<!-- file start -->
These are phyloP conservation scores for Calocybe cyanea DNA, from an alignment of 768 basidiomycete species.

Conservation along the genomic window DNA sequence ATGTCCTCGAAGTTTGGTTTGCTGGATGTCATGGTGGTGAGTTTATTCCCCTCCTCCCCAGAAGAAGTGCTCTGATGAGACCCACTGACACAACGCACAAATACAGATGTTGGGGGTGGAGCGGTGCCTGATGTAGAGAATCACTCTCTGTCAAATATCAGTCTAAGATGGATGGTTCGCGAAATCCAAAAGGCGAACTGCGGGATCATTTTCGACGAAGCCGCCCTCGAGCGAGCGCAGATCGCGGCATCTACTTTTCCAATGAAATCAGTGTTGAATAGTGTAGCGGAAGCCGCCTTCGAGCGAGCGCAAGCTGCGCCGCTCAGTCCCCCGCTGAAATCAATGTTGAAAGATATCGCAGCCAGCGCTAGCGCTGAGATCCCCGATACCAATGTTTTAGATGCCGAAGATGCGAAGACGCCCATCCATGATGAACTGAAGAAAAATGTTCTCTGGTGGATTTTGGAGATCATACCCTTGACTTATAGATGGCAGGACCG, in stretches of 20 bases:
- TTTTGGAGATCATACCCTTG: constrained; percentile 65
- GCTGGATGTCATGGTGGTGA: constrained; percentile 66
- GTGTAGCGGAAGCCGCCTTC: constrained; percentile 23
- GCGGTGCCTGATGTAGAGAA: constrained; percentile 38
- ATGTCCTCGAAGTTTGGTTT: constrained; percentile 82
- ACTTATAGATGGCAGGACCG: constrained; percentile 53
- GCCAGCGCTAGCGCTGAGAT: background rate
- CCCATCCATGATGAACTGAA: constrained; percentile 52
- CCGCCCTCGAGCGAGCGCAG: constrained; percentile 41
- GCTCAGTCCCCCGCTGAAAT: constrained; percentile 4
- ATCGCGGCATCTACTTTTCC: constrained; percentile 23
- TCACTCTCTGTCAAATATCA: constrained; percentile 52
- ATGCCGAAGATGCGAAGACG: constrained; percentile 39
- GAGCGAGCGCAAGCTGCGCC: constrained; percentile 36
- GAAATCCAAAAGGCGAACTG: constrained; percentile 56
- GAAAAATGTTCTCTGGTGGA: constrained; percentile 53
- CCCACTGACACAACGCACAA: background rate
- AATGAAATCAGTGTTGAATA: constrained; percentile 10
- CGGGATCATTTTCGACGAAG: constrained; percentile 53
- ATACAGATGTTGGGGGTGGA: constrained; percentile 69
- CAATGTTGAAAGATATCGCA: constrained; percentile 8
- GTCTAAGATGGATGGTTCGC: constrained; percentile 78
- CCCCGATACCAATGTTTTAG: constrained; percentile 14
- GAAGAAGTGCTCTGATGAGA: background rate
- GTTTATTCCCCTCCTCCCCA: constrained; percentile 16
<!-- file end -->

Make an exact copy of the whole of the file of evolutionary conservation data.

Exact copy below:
These are phyloP conservation scores for Calocybe cyanea DNA, from an alignment of 768 basidiomycete species.

Conservation along the genomic window DNA sequence ATGTCCTCGAAGTTTGGTTTGCTGGATGTCATGGTGGTGAGTTTATTCCCCTCCTCCCCAGAAGAAGTGCTCTGATGAGACCCACTGACACAACGCACAAATACAGATGTTGGGGGTGGAGCGGTGCCTGATGTAGAGAATCACTCTCTGTCAAATATCAGTCTAAGATGGATGGTTCGCGAAATCCAAAAGGCGAACTGCGGGATCATTTTCGACGAAGCCGCCCTCGAGCGAGCGCAGATCGCGGCATCTACTTTTCCAATGAAATCAGTGTTGAATAGTGTAGCGGAAGCCGCCTTCGAGCGAGCGCAAGCTGCGCCGCTCAGTCCCCCGCTGAAATCAATGTTGAAAGATATCGCAGCCAGCGCTAGCGCTGAGATCCCCGATACCAATGTTTTAGATGCCGAAGATGCGAAGACGCCCATCCATGATGAACTGAAGAAAAATGTTCTCTGGTGGATTTTGGAGATCATACCCTTGACTTATAGATGGCAGGACCG, in stretches of 20 bases:
- TTTTGGAGATCATACCCTTG: constrained; percentile 65
- GCTGGATGTCATGGTGGTGA: constrained; percentile 66
- GTGTAGCGGAAGCCGCCTTC: constrained; percentile 23
- GCGGTGCCTGATGTAGAGAA: constrained; percentile 38
- ATGTCCTCGAAGTTTGGTTT: constrained; percentile 82
- ACTTATAGATGGCAGGACCG: constrained; percentile 53
- GCCAGCGCTAGCGCTGAGAT: background rate
- CCCATCCATGATGAACTGAA: constrained; percentile 52
- CCGCCCTCGAGCGAGCGCAG: constrained; percentile 41
- GCTCAGTCCCCCGCTGAAAT: constrained; percentile 4
- ATCGCGGCATCTACTTTTCC: constrained; percentile 23
- TCACTCTCTGTCAAATATCA: constrained; percentile 52
- ATGCCGAAGATGCGAAGACG: constrained; percentile 39
- GAGCGAGCGCAAGCTGCGCC: constrained; percentile 36
- GAAATCCAAAAGGCGAACTG: constrained; percentile 56
- GAAAAATGTTCTCTGGTGGA: constrained; percentile 53
- CCCACTGACACAACGCACAA: background rate
- AATGAAATCAGTGTTGAATA: constrained; percentile 10
- CGGGATCATTTTCGACGAAG: constrained; percentile 53
- ATACAGATGTTGGGGGTGGA: constrained; percentile 69
- CAATGTTGAAAGATATCGCA: constrained; percentile 8
- GTCTAAGATGGATGGTTCGC: constrained; percentile 78
- CCCCGATACCAATGTTTTAG: constrained; percentile 14
- GAAGAAGTGCTCTGATGAGA: background rate
- GTTTATTCCCCTCCTCCCCA: constrained; percentile 16